FEHBP modernization would improve service, save money

Op-Ed in The Hill

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Washington, March 3, 2015 | comments

THE HILL - It is rare that our federal government has an opportunity to both serve people better and save taxpayers money, but the Federal Employees Health Benefits Program (FEHBP) provides an opportunity to save taxpayers as much as $300 million dollars and to modernize comprehensive health plans that will better meet consumers’ needs.

The Federal Employees Health Benefits Program serves more than eight million federal workers, retirees, and their families, costing taxpayers $45 billion annually. It has been largely identical since 1959…a time before the invention of the hand-held calculator, personal computer, and the Internet. The outdated law now imposes needless limits on the types of health plans that the FEHBP can offer, preventing workers, retirees, and their families from being able to take advantage of new innovations and health plan options that other large employers—including state and local governments—offer to provide affordable, high-quality benefits.

Fortunately, there is common ground on our need for change. The Congressional Budget Office recently found that on average, the cost of benefits, including health insurance, was 48 percent higher for federal civilian workers than for their private sector counterparts. Furthermore, a Health Affairs article found that in areas of the country where there was significant competition among health plans in FEHBP, premiums were more than 10 percent lower than where there was little competition.

The Office of Personnel Management (OPM) has lamented “the competitive marketplace is not as robust as it should be” and warned that “the FEHBP lacks the flexibility to address these challenges and respond to the continuously changing market.” In a recent letter to Congress expressing support for action now, OPM Director Katherine Archuleta made clear that a legislative fix “will lead to lower premiums for Federal employees.” By allowing more choices for employees, the Congressional Budget Office has concluded that the FEHBP would save taxpayers $300 million over the next 10 years.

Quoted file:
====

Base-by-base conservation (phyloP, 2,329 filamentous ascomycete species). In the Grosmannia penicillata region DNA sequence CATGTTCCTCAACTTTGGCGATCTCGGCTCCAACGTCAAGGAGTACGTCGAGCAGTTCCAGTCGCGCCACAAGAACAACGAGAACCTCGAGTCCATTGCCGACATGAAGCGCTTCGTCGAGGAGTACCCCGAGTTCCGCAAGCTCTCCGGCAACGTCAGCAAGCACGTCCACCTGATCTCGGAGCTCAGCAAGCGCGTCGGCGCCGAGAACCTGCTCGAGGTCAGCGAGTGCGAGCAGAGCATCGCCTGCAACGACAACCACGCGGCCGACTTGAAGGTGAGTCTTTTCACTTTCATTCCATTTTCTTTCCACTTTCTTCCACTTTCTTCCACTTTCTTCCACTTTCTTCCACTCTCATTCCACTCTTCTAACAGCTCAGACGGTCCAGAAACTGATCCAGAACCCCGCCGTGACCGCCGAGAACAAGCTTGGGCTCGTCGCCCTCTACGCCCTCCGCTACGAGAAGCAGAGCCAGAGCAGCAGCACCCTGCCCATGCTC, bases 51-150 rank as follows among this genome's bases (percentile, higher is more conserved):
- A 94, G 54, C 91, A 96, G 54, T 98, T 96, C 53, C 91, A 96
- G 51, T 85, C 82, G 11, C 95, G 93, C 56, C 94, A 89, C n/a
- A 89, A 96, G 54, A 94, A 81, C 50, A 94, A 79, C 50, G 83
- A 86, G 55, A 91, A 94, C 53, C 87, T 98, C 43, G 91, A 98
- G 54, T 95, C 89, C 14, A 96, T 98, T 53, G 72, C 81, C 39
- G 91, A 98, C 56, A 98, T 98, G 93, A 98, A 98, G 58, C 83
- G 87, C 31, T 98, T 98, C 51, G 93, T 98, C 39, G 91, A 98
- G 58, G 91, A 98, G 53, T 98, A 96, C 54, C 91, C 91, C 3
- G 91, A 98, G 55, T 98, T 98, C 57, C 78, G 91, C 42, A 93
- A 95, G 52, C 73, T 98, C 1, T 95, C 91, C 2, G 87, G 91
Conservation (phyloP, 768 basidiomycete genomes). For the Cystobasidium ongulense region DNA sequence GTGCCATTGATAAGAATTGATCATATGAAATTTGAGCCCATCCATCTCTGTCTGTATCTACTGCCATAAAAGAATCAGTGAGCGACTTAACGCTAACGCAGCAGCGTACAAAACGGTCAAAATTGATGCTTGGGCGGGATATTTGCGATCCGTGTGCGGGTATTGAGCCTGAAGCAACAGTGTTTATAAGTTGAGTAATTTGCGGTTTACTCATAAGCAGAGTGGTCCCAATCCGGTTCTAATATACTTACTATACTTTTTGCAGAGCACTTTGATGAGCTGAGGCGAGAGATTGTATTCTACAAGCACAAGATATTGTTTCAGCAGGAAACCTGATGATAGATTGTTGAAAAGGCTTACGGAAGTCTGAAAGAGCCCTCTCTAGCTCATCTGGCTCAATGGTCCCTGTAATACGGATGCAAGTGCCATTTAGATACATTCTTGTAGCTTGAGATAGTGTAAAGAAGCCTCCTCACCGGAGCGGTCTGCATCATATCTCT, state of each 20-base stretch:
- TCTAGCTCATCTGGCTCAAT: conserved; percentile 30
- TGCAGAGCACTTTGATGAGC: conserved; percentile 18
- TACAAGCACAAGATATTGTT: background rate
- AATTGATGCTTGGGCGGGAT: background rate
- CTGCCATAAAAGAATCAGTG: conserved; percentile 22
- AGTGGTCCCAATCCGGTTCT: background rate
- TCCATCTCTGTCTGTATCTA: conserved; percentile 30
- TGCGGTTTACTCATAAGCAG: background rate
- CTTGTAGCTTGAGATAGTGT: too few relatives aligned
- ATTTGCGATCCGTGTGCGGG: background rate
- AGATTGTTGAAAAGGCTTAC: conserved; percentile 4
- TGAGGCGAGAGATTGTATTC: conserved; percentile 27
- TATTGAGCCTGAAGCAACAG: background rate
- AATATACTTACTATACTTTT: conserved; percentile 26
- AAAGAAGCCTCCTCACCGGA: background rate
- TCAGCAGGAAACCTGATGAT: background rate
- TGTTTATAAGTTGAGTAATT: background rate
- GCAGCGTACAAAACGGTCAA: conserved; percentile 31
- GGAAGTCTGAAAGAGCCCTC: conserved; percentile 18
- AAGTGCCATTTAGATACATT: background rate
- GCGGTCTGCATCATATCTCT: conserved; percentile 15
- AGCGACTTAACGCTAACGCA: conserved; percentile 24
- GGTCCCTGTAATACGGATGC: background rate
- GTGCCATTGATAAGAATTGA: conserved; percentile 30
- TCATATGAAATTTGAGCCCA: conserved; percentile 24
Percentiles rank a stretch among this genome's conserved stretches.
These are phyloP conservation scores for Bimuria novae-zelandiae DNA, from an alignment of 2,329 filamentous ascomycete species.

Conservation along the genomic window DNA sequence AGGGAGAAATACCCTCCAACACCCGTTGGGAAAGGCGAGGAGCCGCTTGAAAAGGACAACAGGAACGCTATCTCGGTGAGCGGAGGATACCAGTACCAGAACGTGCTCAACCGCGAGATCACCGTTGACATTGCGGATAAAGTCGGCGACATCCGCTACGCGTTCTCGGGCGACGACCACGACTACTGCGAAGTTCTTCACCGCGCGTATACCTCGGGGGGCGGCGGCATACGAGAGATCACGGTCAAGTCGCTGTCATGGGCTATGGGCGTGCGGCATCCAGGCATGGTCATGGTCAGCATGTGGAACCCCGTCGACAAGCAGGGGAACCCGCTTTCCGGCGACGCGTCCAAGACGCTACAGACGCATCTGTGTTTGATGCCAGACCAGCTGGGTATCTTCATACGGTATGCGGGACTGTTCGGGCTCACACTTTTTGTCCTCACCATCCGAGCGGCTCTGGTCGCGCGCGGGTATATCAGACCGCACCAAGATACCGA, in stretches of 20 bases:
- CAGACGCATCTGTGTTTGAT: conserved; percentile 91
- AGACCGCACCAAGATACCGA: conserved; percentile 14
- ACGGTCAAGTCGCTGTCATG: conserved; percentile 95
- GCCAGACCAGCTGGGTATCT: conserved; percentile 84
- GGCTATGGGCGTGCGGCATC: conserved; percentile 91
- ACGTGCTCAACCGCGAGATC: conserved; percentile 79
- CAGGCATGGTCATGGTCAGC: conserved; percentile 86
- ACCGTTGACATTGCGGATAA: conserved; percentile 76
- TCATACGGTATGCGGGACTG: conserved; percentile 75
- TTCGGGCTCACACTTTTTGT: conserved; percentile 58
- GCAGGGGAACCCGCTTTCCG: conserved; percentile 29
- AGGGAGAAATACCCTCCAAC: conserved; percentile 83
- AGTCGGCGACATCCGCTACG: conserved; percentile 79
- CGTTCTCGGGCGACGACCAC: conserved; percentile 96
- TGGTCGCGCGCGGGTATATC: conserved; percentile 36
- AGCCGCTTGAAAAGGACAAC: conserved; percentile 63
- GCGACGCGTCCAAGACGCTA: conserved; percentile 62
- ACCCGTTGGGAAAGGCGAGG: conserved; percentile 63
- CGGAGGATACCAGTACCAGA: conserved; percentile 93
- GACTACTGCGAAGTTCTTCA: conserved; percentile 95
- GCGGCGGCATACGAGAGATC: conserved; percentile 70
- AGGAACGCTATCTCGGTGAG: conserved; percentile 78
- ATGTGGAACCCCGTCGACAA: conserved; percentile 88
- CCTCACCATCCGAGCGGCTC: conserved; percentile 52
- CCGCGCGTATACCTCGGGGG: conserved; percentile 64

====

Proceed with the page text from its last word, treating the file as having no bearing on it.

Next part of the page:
In his recent budget request for FY16, President Obama proposed giving the Office of Personnel Management (OPM), which oversees the FEHBP, greater flexibility to add modern types of health benefits plans to the program. This is the third year the President has requested this adjustment and prior to that, President George W. Bush also sent legislation to Congress to make the same change. By injecting competition and flexibility into the FEHB without allowing plans to cherry-pick consumers or discriminate against people in rural areas, we can make a good system even better. OPM’s deliberation and implementation of any changes would need to be thorough and carefully executed to ensure no adverse or unintended impacts occur to federal employees, but working together in a bipartisan, reasonable manner we can keep FEHB effective and in place for decades to come.

The American people are understandably frustrated by the lack of bipartisan action in Congress. Modernizing the federal health care system and saving taxpayer money is a goal that both parties can rally around and support this year.

We pledge to work together to bring the FEHBP into the 21st Century, so beneficiaries and taxpayers can benefit from the lower costs, improved value, and increased consumer choice that competition always brings to the marketplace.

Ribble has represented Wisconsin’s 8th Congressional District since 2011. He sits on the Foreign Affairs and the Transportation committees. Schrader has represented Oregon’s 5th Congressional District since 2009. He sits on the Energy and Commerce Committee.

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